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Reminder, Hockey Is Just A Game

February 12, 2020, 6:12 AM ET [20 Comments]
Randall Ritchey
St Louis Blues Blogger • RSSArchiveCONTACT
Last night, during a TV timeout during the St. Louis Blues game against the Anaheim Ducks, the unthinkable happened. After finishing what looked like a routine shift, Blues defensemen Jay Bouwmeester suffered what is being called a "cardiac episode" on the Blues bench.

You've probably seen the video already, as it was shared all over social media. The sight of Bouwmeester losing consciousness is extremely difficult to watch, as the reactions of his teammates are as equally difficult. The absolute panic in Vince Dunn's face said it all. He knew right away that Bouwmeester needed help and he acted quickly, yelling for the medical staff on hand.

They said it took 30 seconds for the medical staff and EMT's to get to Bouwmeester and that is likely what saved his life. No one has said it outright, but they didn't have to. The facts are right there in front of us. They said that the EMT's needed to use AED (automated external defibrillator) and perform CPR. That right there, says it all. Jay Bouwmeester's heart, more than likely, stopped on the Blues bench last night.

Luckily for Bouwmeester, the medical professionals on hand got him stabilized and rushed him to the hospital. Darren Pang on the Fox Sports Midwest broadcast reported that Bouwmeester was awake before leaving the rink and later, in an official release, Doug Armstrong stated that Bouwmeester was alert and moving his extremities as he was transported to the hospital. This right now is the best news possible to hear after what was an absolutely terrifying event.

This type of incident is a swift reminder that as much as we all love hockey, it is a game. That's it. Hockey is not one's sole purpose in life, at least it shouldn't be. We love watching our favorite players and our favorite teams flying up and down the ice, but at the end of the day, the game ends and we go on with life until the next game starts.

We've seen situations like this before. November 19, 2016, Craig Cunningham collapsed on the ice during the pre-game skate before his American Hockey League team, the Tuscon Roadrunners were set to play. Cunningham's heart stopped. He was hospitalized for over a month, and had part of his left leg amputated.

March 10, 2014, Rich Peverely's suffered a heart attack on the bench, while he played for the Dallas Stars. His heart stopped for two minutes before he was revived with an AED and CPR.

On November 21, 2005, Jiri Fischer of the Detroit Red Wings collapsed on the bench, and he was unconscious for six minutes before being revived with an CPR and an AED.

May 11, 1998, Blues defensemen Chris Pronger blocked a shot, which hit him in the chest, causing Pronger's heart to skip a beat. Pronger fell to the ice unconscious. Luckily for him, he was able to return just four days later.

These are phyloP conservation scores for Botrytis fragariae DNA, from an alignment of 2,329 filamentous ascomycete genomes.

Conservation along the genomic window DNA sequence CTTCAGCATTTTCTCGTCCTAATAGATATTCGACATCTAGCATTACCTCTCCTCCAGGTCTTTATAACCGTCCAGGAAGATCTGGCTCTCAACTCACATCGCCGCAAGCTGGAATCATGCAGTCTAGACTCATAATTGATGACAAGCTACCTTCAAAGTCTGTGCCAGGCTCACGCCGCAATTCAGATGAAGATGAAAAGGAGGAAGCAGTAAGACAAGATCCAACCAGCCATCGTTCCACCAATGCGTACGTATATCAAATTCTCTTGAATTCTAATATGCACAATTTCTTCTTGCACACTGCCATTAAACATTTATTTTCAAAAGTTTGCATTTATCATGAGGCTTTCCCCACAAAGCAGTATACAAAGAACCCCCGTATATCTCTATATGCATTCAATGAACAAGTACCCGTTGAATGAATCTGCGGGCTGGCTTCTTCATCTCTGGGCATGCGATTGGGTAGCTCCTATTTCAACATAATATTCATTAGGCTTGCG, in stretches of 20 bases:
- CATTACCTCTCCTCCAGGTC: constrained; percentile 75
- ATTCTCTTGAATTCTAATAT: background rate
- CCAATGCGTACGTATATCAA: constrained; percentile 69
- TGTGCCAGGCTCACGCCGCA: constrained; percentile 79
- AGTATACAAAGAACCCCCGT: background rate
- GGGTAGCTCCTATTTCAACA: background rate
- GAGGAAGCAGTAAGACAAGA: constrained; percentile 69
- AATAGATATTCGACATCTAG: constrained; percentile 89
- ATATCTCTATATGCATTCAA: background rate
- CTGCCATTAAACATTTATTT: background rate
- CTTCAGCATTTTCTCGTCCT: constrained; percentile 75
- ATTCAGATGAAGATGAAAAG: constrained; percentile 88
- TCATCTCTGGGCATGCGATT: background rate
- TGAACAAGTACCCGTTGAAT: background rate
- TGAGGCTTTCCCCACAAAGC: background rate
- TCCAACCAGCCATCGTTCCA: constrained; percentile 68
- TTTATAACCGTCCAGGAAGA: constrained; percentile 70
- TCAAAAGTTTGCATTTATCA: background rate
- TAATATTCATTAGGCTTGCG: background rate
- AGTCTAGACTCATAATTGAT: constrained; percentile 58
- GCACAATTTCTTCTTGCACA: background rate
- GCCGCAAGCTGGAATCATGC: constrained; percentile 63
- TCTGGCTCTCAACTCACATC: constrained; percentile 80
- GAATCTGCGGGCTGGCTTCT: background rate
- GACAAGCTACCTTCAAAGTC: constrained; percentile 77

Everyone of these incidents were horrifying, however the one that few seem to remember is the worst one. It was October 13, 2008. In a Kontinental Hockey League game in Russia, Avangard Omsk forward, Alexei Cherepanov, lost consciousness on the bench. Sadly, the KHL didn't have the same rules in place in regards to having medical staff on hand at games. They were unable to resuscitate Cherepanov. He was pronounced dead shortly after. Omsk later retired his number in memory of him.

These are similar situations that most people think of, and we are all praying for a swift recovery for Bouwmeester. Armstrong did say there would be an update on on his health today, and we all hope for the best news.

This moment however also makes me think about other times we're reminded that hockey is just a game. From the gut wrenching images of Clint Malarchuk and Richard Zednik, to the untimely passing of Luc Bourdon, to the heartbreaking summer we lost Wade Belak, Rick Rypien, and Derek Boogaard. It's times like these when the hockey community comes together. When your fiercest rival becomes your brother. The game becomes second fiddle. Family comes first, and that's exactly what hockey is. From the players, coaches, staff, front office, and fans. We're a family, and last night, our family was shook. So join me as we hope for the best recovery possible for Bouwmeester. #PrayforJay

I do apologize about my absense. I've been dealing with a few things personally, but I felt I had to write this, as moments like this show me how insignificant my issues truly are. Hug your families. Take the time to tell them you love them. We don't know what will happen in life, and we're not always promised tomorrow. We take life for granted. Luckily, Jay Bouwmeester gets another day. Don't take today for granted. Don't wait until it's to late. Life doesn't always give us second chances.
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